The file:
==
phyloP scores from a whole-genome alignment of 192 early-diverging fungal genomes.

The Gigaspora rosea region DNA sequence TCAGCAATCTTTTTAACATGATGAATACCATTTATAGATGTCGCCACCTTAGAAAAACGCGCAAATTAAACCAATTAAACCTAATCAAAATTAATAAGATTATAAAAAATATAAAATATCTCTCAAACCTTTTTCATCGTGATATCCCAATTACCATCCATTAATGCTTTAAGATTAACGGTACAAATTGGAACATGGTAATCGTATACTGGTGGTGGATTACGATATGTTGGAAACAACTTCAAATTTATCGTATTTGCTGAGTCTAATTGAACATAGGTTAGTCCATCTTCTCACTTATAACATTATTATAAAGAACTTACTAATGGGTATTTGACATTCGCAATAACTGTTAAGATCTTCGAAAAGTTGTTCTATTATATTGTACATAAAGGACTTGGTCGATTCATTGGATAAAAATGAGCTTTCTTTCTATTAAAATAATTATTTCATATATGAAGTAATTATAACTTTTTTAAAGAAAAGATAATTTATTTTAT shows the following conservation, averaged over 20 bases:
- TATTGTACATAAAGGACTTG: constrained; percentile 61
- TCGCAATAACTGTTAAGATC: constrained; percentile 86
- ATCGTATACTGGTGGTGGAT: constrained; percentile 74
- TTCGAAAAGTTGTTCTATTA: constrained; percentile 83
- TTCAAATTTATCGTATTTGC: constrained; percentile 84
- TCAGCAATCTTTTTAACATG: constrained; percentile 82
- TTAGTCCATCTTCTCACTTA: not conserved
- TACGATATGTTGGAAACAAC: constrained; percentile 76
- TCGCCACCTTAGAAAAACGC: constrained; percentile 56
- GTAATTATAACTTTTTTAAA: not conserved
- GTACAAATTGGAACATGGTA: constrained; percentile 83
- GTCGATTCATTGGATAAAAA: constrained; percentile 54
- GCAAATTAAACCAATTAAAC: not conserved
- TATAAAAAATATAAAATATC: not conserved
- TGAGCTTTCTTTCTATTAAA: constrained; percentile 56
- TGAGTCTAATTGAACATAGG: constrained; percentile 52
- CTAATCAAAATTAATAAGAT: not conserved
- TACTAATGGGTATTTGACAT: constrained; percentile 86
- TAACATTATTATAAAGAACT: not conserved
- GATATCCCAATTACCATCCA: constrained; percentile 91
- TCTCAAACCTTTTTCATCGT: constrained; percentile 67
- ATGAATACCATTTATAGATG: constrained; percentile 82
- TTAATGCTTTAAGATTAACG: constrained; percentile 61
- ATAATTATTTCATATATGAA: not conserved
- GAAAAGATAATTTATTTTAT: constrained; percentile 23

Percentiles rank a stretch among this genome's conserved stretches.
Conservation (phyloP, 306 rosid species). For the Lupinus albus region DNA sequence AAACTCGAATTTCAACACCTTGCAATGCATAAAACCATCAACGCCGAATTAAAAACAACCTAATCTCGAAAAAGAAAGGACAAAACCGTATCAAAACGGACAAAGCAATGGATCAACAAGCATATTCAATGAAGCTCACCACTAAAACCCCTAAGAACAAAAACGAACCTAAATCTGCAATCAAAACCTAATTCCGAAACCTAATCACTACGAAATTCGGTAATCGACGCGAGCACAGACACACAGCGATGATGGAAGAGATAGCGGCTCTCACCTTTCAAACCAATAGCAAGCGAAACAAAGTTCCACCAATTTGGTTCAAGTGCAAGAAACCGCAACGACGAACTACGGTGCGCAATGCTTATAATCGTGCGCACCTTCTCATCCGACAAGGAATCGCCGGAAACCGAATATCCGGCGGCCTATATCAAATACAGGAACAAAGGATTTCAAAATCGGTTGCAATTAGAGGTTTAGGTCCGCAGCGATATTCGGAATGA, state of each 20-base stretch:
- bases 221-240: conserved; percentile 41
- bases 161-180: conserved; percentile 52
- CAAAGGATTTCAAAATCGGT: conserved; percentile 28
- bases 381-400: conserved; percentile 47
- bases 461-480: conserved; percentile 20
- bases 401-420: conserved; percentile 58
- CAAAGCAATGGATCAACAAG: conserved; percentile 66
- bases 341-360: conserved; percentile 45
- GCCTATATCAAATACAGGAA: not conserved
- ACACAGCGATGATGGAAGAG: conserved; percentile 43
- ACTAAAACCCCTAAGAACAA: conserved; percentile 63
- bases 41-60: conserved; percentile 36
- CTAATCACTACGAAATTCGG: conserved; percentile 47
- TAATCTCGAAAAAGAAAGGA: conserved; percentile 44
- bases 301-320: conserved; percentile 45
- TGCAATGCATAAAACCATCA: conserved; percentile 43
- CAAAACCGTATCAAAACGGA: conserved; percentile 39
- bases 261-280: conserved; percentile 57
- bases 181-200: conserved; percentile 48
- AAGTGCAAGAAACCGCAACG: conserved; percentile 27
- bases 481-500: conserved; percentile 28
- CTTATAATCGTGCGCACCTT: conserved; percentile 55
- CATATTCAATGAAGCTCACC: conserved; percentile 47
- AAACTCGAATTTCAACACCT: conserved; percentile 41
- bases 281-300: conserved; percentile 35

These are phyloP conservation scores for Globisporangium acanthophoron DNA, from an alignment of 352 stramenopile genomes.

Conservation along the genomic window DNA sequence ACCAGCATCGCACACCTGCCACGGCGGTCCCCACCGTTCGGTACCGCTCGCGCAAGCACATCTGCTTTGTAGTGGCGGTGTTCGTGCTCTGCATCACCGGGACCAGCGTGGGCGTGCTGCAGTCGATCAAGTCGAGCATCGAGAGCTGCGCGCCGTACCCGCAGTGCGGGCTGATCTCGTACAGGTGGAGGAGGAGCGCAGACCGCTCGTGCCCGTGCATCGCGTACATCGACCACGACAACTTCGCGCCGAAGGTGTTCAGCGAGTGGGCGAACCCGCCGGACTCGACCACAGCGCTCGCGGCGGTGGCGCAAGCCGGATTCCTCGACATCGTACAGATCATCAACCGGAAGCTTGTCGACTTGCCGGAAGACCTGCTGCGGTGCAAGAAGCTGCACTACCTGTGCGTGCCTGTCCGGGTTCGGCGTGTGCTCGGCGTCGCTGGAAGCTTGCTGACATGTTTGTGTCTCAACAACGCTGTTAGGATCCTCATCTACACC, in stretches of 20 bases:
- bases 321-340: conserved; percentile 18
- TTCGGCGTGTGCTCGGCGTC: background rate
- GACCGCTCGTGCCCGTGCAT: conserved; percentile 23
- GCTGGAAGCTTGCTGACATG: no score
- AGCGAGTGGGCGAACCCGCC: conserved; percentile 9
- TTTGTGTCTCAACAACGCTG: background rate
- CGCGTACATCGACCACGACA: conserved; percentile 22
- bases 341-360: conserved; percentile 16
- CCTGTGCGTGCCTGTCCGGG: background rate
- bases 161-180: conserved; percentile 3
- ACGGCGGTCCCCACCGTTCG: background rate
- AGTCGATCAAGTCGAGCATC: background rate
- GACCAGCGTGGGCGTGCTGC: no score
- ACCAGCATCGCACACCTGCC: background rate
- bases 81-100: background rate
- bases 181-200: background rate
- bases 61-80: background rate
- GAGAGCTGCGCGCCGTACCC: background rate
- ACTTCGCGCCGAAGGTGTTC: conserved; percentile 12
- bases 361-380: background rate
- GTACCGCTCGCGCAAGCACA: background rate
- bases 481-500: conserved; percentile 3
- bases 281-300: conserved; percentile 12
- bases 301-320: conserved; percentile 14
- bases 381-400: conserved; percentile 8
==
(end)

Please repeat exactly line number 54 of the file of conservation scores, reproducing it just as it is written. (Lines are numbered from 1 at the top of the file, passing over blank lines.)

- bases 281-300: conserved; percentile 35